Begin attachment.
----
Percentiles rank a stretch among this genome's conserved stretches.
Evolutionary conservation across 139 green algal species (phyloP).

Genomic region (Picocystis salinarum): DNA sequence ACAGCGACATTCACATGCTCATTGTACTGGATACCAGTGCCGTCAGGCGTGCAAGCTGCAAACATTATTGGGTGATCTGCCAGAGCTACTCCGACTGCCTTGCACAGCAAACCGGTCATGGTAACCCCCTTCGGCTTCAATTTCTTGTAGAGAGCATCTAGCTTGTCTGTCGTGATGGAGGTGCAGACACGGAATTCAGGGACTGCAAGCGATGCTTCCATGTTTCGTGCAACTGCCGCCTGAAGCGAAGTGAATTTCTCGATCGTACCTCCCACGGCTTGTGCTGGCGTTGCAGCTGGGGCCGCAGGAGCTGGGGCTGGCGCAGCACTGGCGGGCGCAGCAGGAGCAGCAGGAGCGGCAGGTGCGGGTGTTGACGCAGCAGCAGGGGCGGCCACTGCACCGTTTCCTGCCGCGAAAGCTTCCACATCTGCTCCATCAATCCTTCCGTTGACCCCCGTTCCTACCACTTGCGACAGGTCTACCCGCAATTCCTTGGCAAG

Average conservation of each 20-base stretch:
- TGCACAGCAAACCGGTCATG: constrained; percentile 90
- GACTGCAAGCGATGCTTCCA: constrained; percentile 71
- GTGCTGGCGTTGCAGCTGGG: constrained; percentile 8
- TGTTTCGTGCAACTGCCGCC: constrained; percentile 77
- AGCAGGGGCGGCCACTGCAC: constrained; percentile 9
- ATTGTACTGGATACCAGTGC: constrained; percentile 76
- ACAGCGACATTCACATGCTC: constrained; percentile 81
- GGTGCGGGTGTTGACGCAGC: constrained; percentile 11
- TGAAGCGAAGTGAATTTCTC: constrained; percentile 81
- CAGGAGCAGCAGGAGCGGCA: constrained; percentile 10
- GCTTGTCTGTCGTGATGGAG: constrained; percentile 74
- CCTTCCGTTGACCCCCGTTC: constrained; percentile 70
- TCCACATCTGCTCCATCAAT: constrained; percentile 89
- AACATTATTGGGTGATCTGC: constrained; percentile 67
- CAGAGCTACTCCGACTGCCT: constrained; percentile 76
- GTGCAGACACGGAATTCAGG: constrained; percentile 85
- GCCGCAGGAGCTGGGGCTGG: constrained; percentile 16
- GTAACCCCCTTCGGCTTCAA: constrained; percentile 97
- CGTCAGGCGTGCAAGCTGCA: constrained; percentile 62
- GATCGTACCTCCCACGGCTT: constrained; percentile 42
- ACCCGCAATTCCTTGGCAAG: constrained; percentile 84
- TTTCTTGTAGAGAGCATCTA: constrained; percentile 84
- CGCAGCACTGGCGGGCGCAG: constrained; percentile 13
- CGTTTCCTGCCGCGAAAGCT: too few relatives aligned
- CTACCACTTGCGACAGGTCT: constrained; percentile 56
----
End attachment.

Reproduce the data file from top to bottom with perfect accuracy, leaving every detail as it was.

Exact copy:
Percentiles rank a stretch among this genome's conserved stretches.
Evolutionary conservation across 139 green algal species (phyloP).

Genomic region (Picocystis salinarum): DNA sequence ACAGCGACATTCACATGCTCATTGTACTGGATACCAGTGCCGTCAGGCGTGCAAGCTGCAAACATTATTGGGTGATCTGCCAGAGCTACTCCGACTGCCTTGCACAGCAAACCGGTCATGGTAACCCCCTTCGGCTTCAATTTCTTGTAGAGAGCATCTAGCTTGTCTGTCGTGATGGAGGTGCAGACACGGAATTCAGGGACTGCAAGCGATGCTTCCATGTTTCGTGCAACTGCCGCCTGAAGCGAAGTGAATTTCTCGATCGTACCTCCCACGGCTTGTGCTGGCGTTGCAGCTGGGGCCGCAGGAGCTGGGGCTGGCGCAGCACTGGCGGGCGCAGCAGGAGCAGCAGGAGCGGCAGGTGCGGGTGTTGACGCAGCAGCAGGGGCGGCCACTGCACCGTTTCCTGCCGCGAAAGCTTCCACATCTGCTCCATCAATCCTTCCGTTGACCCCCGTTCCTACCACTTGCGACAGGTCTACCCGCAATTCCTTGGCAAG

Average conservation of each 20-base stretch:
- TGCACAGCAAACCGGTCATG: constrained; percentile 90
- GACTGCAAGCGATGCTTCCA: constrained; percentile 71
- GTGCTGGCGTTGCAGCTGGG: constrained; percentile 8
- TGTTTCGTGCAACTGCCGCC: constrained; percentile 77
- AGCAGGGGCGGCCACTGCAC: constrained; percentile 9
- ATTGTACTGGATACCAGTGC: constrained; percentile 76
- ACAGCGACATTCACATGCTC: constrained; percentile 81
- GGTGCGGGTGTTGACGCAGC: constrained; percentile 11
- TGAAGCGAAGTGAATTTCTC: constrained; percentile 81
- CAGGAGCAGCAGGAGCGGCA: constrained; percentile 10
- GCTTGTCTGTCGTGATGGAG: constrained; percentile 74
- CCTTCCGTTGACCCCCGTTC: constrained; percentile 70
- TCCACATCTGCTCCATCAAT: constrained; percentile 89
- AACATTATTGGGTGATCTGC: constrained; percentile 67
- CAGAGCTACTCCGACTGCCT: constrained; percentile 76
- GTGCAGACACGGAATTCAGG: constrained; percentile 85
- GCCGCAGGAGCTGGGGCTGG: constrained; percentile 16
- GTAACCCCCTTCGGCTTCAA: constrained; percentile 97
- CGTCAGGCGTGCAAGCTGCA: constrained; percentile 62
- GATCGTACCTCCCACGGCTT: constrained; percentile 42
- ACCCGCAATTCCTTGGCAAG: constrained; percentile 84
- TTTCTTGTAGAGAGCATCTA: constrained; percentile 84
- CGCAGCACTGGCGGGCGCAG: constrained; percentile 13
- CGTTTCCTGCCGCGAAAGCT: too few relatives aligned
- CTACCACTTGCGACAGGTCT: constrained; percentile 56